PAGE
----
A sermon on the Ascension of Christ, the “present tense” of the gospel, from the texts for Year C in the Revised Common Lectionary (Acts 1:1-11; Ephesians 1:15-23; Luke 24:44-53).
The good news of the Ascension
The ascension of Jesus can seem a bit weird to us today. We don’t share the cosmology of those who first told this story, and thus we find it a bit odd to imagine Jesus floating upward into the sky. Some have gone so far as to mock the ascension with the epithet “Spaceman Jesus”.
But this is unnecessary. “Ascension” is symbolic language. For Jesus to be “taken up into heaven” doesn’t mean vertically upwards toward outer space, it means to be taken into God’s realm (“heaven”) as king of the whole universe. Jesus hasn’t moved to another location in the cosmos, but rather has moved into heaven (which overlaps and interlocks with “earth” in a variety of ways).
The good news, then, of ascension is that Jesus the Human One is Lord of the whole cosmos right now, and he rules by sharing his power with us, his body the church, authorizing us to bear witness to his lordship in every place where his kingdom hasn’t been fully manifested.
Why does evil persist, then?
The first question most of us have in response to this good news, of course, is… Really? If Jesus is Lord, then what’s the deal with all the suffering and evil we see all around us every day in our world?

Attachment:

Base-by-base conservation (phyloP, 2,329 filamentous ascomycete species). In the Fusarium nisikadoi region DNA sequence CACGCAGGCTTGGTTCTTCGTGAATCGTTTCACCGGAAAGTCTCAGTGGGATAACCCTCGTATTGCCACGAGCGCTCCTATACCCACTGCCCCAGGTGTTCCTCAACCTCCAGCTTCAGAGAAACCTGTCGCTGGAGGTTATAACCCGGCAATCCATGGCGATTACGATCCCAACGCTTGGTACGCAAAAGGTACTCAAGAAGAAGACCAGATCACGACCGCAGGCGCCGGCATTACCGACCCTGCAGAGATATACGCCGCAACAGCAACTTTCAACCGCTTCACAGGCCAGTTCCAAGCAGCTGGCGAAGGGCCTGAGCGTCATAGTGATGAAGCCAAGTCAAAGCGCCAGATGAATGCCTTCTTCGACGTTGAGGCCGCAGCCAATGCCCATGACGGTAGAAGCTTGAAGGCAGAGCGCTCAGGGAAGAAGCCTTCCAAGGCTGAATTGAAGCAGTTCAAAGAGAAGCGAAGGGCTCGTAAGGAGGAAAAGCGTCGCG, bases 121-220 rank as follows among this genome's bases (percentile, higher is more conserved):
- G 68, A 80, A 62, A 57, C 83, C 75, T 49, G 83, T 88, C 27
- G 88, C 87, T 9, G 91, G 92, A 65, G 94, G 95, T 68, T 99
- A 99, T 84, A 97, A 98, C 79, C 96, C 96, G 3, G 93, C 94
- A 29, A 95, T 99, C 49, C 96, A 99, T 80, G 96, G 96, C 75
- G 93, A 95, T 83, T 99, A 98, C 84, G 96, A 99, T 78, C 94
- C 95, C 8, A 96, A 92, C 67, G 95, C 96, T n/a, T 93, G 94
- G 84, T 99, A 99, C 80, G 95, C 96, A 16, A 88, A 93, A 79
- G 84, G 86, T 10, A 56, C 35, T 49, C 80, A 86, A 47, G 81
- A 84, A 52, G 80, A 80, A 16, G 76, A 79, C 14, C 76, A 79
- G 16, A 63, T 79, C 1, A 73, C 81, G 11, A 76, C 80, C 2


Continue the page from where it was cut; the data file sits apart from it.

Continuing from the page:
Unfathomably wealthy people are tirelessly working to hoard more and more resources at the expense of the rest of us, especially the global poor, and destroying our planet to do so.
White supremacist policies and attitudes continue to wreak havoc and trauma daily among minority populations.
Sickness and natural disasters continue to cause persistent suffering that ripples out through relationships and communities.
It’s easy to look at these things and wonder if Jesus really is Lord, after all. Shouldn’t he be doing something about all this?
You will receive power
These same kind of frustrations were present among the disciples when Jesus last speaks with them. We see in Acts that the resurrected Jesus has been appearing to them and teaching them (intriguingly, sometimes “through the Holy Spirit”). And now Jesus tells them to wait in Jerusalem for the baptism of the Holy Spirit (Acts 1:1-11).